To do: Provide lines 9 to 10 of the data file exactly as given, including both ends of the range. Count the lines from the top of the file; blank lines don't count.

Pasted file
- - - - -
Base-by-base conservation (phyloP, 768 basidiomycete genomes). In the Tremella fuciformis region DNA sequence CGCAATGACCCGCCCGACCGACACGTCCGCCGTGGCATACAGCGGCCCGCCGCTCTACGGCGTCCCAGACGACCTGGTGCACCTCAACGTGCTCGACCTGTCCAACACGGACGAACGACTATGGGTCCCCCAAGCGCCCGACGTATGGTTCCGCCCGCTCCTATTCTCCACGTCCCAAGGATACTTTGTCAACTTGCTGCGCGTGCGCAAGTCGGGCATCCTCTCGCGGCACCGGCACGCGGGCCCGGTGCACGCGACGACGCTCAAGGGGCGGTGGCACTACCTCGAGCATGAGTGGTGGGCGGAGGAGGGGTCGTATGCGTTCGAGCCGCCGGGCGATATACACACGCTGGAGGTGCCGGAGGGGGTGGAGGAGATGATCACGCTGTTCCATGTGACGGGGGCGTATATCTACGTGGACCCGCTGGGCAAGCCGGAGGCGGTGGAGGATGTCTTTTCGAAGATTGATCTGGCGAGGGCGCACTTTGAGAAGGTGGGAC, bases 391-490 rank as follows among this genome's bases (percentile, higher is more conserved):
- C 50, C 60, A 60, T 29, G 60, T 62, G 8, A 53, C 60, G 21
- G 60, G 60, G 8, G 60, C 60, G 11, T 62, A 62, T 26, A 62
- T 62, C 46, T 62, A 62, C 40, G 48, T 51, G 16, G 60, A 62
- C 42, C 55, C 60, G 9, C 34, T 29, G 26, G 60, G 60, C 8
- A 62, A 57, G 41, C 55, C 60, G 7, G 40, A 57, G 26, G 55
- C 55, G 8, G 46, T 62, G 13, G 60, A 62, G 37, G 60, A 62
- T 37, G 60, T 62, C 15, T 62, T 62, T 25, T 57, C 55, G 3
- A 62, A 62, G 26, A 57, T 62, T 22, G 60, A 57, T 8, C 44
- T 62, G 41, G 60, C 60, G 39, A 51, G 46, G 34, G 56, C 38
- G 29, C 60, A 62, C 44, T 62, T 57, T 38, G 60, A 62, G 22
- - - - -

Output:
- A 62, A 62, G 26, A 57, T 62, T 22, G 60, A 57, T 8, C 44
- T 62, G 41, G 60, C 60, G 39, A 51, G 46, G 34, G 56, C 38